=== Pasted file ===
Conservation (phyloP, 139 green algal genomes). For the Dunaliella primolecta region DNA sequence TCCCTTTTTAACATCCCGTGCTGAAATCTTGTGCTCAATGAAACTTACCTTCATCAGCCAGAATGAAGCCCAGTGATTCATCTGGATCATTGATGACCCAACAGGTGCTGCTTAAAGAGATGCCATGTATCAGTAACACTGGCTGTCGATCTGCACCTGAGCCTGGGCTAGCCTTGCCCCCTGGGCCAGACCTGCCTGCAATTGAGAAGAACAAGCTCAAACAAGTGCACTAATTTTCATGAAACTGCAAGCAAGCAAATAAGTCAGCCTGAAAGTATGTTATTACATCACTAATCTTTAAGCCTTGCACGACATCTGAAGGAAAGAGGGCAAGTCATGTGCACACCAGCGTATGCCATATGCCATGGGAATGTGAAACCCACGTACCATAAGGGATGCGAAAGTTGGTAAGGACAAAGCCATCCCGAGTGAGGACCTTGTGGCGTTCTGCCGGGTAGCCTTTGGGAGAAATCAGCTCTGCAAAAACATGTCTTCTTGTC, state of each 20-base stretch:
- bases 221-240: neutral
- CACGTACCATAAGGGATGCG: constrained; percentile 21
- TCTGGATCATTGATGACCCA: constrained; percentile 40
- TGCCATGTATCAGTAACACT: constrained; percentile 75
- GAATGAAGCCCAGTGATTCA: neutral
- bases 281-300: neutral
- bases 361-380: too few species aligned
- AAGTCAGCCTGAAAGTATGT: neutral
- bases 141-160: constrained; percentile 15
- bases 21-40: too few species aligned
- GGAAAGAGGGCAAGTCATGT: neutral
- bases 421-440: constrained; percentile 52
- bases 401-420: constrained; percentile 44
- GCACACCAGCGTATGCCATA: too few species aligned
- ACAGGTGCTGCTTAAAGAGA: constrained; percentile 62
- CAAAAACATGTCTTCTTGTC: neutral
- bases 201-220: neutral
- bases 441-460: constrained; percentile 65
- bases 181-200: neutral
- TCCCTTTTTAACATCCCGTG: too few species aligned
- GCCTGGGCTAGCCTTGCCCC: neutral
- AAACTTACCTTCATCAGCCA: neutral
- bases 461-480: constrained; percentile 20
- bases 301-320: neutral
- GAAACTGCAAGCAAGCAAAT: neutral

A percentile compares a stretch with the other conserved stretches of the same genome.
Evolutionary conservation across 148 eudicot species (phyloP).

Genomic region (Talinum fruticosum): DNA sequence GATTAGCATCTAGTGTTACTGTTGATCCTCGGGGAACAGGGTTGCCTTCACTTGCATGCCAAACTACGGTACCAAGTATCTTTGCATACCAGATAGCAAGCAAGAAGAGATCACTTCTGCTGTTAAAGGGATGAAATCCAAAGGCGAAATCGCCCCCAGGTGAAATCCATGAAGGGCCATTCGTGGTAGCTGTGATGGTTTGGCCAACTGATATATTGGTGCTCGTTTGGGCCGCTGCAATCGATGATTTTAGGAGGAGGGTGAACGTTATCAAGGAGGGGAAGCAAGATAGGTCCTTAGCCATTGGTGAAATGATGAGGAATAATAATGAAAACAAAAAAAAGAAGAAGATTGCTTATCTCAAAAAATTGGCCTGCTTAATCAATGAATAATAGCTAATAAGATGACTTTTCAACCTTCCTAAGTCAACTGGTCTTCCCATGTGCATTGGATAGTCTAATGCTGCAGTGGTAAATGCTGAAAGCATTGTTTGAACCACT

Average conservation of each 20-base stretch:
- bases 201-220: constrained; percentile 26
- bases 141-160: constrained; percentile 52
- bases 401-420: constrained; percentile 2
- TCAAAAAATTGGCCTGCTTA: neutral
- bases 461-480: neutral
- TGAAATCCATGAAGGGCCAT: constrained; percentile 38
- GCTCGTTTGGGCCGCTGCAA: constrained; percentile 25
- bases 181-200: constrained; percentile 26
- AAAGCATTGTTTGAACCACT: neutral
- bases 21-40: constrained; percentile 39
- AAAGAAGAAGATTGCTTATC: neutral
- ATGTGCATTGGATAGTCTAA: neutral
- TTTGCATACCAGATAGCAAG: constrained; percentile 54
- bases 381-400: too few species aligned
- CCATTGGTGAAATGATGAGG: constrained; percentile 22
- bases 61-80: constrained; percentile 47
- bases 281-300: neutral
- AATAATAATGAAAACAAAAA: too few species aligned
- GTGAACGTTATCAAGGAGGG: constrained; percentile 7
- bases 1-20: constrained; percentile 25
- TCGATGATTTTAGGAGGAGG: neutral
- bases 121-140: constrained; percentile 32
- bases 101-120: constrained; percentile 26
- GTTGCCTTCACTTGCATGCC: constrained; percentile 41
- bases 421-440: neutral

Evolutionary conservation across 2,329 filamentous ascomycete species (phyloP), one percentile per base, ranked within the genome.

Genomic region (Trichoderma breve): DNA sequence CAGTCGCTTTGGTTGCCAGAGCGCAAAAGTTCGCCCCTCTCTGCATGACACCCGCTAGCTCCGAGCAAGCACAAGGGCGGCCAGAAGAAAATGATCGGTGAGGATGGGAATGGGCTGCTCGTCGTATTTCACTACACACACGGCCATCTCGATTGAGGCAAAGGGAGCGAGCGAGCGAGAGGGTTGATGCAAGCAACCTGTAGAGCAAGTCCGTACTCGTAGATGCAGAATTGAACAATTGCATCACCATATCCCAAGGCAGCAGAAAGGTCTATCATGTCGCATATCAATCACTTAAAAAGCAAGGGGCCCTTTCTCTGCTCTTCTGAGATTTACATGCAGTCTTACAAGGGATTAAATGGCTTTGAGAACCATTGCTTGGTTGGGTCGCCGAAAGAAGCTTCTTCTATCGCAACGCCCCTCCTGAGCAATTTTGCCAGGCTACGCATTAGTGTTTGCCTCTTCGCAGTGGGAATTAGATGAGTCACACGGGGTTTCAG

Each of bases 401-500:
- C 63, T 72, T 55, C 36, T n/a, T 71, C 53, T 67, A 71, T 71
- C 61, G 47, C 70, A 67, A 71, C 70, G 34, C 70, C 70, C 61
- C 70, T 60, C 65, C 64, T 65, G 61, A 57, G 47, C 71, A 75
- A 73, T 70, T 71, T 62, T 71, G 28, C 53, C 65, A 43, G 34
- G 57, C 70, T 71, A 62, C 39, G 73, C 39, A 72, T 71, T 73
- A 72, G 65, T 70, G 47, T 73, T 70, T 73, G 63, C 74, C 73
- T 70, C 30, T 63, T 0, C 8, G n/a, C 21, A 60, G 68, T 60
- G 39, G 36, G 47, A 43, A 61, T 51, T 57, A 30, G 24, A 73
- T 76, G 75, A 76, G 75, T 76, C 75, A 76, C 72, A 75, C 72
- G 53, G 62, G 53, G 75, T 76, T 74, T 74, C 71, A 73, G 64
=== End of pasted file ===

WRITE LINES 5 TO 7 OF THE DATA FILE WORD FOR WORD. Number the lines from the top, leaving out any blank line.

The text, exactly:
- TGCCATGTATCAGTAACACT: constrained; percentile 75
- GAATGAAGCCCAGTGATTCA: neutral
- bases 281-300: neutral